Unless you are truly quarantining yourself and have tuned out all social media, fake media, real media, TV, radios, signs, and smoke signals you realize that there will be a big election in about a week and a half in the Un-united States. But as usual this blog is here to take your mind off those matters and into things that are vital to all Americans…..baseball.
After a crazy ending to Game 4 of the World Series that was triggered by a hit by former Astro farmhand, Brett Phillips against a former World Series foe of the Astros, Kenley Jansen, the Dodgers and Rays will play at least two more games and possibly three. This means the season will either end on Tuesday or Wednesday of this week. Why is that important? Well, it means that the day after the season ends certain machinations regarding free agency begin and that triggers certain actions or inactions by your local team, the Astros.
So What’s happening in the short term? Well let’s assume that October 29th is the beginning of the off-season.
Thursday, Oct. 29. Players not under contract or control become Free Agents
For the Astros, this is a list that is headed by two players, who will be huge losses if they move on, in OF George Springer and OF/DH Michael Brantley. Beyond those two the list includes OF Josh Reddick, and P Brad Peacock. Pitcher Joe Biagini was unsurprisingly granted free agency earlier this month. From one view it is not a long list, but the fact that it contains the sometimes whole starting outfield (or 2 OFs and a DH) from this season’s team grabs one’s attention.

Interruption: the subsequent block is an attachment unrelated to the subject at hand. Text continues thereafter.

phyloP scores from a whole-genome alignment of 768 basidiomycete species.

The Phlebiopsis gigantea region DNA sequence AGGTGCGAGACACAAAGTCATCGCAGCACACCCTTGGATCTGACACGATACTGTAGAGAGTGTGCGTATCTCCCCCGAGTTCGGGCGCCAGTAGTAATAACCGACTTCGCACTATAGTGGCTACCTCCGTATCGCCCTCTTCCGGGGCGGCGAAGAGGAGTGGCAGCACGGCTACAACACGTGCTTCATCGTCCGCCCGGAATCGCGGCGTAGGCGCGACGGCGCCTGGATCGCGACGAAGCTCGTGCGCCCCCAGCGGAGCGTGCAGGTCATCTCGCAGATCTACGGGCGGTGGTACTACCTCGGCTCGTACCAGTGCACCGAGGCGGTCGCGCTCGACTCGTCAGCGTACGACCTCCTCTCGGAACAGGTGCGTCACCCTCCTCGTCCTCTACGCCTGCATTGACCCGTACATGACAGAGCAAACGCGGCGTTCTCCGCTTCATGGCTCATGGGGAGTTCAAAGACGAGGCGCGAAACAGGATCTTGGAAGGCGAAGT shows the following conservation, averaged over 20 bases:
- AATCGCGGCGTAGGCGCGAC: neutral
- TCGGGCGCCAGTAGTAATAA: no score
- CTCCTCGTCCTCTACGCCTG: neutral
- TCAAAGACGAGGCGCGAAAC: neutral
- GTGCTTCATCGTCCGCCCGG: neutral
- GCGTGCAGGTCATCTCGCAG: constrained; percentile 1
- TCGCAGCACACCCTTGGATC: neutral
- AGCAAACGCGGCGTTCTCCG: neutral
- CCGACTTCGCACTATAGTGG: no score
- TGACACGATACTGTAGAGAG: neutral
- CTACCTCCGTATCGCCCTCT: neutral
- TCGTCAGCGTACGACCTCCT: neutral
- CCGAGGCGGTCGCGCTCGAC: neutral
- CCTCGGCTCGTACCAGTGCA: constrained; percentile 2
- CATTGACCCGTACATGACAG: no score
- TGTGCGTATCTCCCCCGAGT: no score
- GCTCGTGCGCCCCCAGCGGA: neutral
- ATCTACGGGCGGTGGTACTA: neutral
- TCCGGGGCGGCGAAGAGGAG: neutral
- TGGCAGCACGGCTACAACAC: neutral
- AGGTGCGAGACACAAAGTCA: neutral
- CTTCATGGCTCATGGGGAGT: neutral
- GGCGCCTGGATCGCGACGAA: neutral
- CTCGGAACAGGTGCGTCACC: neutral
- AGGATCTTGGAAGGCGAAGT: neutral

Oct. 29 to Nov. 2. Teams have an exclusive window to negotiate with their own free agents. Someone like Springer, who has never hit free agency is likely to want to hear what his worth is around the league, but as a touchstone may be interested in what the Astros think his starting value is. Someone like the 33 y.o. Brantley will likely not get offered in the free agent market what his stats say he’s worth due to his age. If he’s comfortable in Houston, he might want to stay, though he likely will see if the team will want to make a qualifying offer (more on that later). Due to his declining performance, Josh Reddick will definitely listen to the Astros, but they may not be talking or they may state numbers he deems too small to accept. Any discussions with Peacock will take into account how injured he is after barely taking the mound before breaking down this year. The guess here is they will let Brad go.
Nov. 2 or so. Teams have to announce which of their free agents they will proffer a qualifying offer. The QO is expected to be about $18.9 MM and means two things. One, if a player accepts it, the team must pay them that amount for the 2021 season (unless they subsequently negotiate a different contract). Two, it means that if the player is eventually signed by another team, before the 2021 June draft, that the other team will owe the Astros a compensatory draft pick in that draft, the round based on the value placed on that player by the league’s rules. Reddick and Peacock will not receive QOs. Springer will absolutely receive a QO that he will not take. Brantley is the bigger decision for the Astros. He has been great during his current contract of 2 years/$32 MM and based on how he has played and hit, he would certainly be worth the QO in a normal climate. But the Astros may not want to tie that much up with him when they have so much tied up in Justin Verlander ($33 MM), who will not pitch for them next season. So, the best guess is the Astros will try to sign Brantley this off-season, but will not offer him the QO.
Those are a couple important happenings in the next week that may well be overshadowed by the election. But for the Astros this is the start of what may well be an eventful off-season.